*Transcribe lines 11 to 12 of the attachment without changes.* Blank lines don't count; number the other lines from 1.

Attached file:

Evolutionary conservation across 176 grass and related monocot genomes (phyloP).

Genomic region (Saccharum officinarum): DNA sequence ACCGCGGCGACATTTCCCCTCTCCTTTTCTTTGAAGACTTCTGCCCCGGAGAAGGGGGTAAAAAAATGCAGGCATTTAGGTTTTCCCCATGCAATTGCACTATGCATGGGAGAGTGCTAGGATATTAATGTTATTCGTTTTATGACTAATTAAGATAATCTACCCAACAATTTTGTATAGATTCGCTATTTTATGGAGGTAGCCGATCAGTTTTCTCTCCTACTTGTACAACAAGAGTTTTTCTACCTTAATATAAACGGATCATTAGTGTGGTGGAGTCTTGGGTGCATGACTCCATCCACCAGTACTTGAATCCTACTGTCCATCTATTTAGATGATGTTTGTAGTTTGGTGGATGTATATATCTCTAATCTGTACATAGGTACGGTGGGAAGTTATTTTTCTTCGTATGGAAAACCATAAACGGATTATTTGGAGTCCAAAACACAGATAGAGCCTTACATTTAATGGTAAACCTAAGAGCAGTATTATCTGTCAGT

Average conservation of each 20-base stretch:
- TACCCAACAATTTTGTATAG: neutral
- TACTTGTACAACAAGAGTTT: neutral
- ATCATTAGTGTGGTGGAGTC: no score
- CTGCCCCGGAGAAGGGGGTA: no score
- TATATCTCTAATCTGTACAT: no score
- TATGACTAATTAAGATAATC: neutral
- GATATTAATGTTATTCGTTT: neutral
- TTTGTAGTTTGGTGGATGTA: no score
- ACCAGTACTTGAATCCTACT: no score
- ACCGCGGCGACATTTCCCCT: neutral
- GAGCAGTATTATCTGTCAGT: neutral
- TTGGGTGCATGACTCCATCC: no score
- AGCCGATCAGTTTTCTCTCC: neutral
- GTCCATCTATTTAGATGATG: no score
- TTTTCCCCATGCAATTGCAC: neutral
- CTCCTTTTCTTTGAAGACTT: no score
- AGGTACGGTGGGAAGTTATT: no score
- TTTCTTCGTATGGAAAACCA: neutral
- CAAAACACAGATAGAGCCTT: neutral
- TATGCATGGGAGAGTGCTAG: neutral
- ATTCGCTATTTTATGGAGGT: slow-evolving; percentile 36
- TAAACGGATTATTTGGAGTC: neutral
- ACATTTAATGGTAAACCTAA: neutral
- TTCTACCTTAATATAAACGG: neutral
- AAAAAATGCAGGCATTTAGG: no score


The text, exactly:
- TTTGTAGTTTGGTGGATGTA: no score
- ACCAGTACTTGAATCCTACT: no score